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Saturday, August 11, 2007
The Tax Implications of Bonds' Home Run Balls

Believe it or not, there are far more interesting legal issues surrounding the new home run record than steroids. For example, what are the tax ramifications to the fans who caught the record-tying 755th home run ball and the record-breaking 756th home run ball? Here on the blog, we very rarely discuss tax law issues in sports. It's one of those areas that people tend to shy away from either out of fear or boredom. But tax law and policy is actually a fascinating and intellectually stimulating subject area. My advice to any law student interested in eventually practicing sports law is to strongly consider taking a basic federal income tax course.

The fan who caught number 755 announced yesterday that he was going to sell the souvenir ball through SCP Auctions and SCP expects the ball to fetch at least $75,000 to $100,000. But the fan who caught number 756 told NBC's "Today Show" on Thursday that he was leaning toward keeping the ball, even though it could fetch around $500,000. So here's an interesting tax question: Does the fan recognize taxable gain when he catches the ball and takes possession, or does the fan recognize the gain when he sells or disposes of the ball?

There is a classic case in all the casebooks about a taxpayer who suddenly finds a bag of cash stashed away in an antique piano that he purchased years before. The court held that the taxpayer recognized taxable gain in the year he found the cash, not when he obtained the piano, because the cash wasn't reduced to possession until he actually found it. But I don't see how the IRS could take the position that the fan recognizes taxable gain when he takes possession of the ball. The reason being that the ball is not like cash, which would be recognizable gain because cash is immediately liquid. The ball is more like stock; until it is liquidated (i.e. sale or dispossession), its value is not recognized by the taxpayer. Treating the gain as taxable on sale or dispossession of the ball makes sense from a policy standpoint as well. While the IRS could determine the amount of the gain prior to sale or dispossession based upon a reasonable estimate of the ball's value at the moment, that value is subject to major fluctuation up or down (much like stock) depending upon the results of baseball's steroid investigation as well as the future prospects of A-Rod challenging Bonds' record (which, by the way, is becoming more difficult for him as Bonds keeps hitting more home runs).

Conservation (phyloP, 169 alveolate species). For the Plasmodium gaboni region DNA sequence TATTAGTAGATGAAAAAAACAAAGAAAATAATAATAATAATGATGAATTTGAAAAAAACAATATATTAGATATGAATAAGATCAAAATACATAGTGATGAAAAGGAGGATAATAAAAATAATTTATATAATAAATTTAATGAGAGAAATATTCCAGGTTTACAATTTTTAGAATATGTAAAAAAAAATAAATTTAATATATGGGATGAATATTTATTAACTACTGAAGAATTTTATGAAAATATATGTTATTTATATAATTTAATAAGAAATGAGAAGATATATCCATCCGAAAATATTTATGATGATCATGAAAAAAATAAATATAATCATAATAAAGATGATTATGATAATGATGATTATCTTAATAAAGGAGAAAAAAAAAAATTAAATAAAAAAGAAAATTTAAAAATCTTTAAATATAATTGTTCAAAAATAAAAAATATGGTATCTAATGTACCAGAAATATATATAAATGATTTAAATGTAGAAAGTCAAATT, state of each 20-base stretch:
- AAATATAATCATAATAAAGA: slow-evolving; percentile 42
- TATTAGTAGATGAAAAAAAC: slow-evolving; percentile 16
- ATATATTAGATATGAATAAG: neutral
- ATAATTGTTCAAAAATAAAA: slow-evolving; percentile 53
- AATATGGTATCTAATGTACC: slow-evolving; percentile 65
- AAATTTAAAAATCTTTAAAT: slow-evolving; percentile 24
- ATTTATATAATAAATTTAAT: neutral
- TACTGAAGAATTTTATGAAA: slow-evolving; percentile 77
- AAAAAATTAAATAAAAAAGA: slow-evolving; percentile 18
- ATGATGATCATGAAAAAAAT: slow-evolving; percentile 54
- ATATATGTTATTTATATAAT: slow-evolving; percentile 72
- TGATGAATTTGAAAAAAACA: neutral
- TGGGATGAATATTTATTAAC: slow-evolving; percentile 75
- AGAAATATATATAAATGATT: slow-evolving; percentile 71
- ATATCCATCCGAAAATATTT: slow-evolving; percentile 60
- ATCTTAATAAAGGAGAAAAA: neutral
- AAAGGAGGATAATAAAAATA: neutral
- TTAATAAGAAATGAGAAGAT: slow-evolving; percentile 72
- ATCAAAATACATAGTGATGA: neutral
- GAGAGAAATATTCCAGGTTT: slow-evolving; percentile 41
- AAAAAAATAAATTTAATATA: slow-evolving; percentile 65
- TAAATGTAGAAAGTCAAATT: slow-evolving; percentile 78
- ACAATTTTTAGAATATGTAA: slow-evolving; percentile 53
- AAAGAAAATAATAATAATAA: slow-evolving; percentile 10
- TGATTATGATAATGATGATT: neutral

On the other hand, lottery winnings and non-cash prizes are subject to tax withholding. For example, if the fan had instead won a car at the game that night, the value of the car would be taxable to the fan this year. The ball is distinguishable from lottery winnings because it's not in the form of liquid cash like lottery winnings. But is the ball analogous to a non-cash prize such as a car? While both contain the element of "an accession of wealth," non-cash prizes (unlike the ball) typically result in immediate use and benefit to the taxpaper, e.g. the taxpayer gets to drive around in a brand new car or wear a shiny new watch out on the town.

The Associated Press notes that the IRS seems reluctant to clear up the confusion: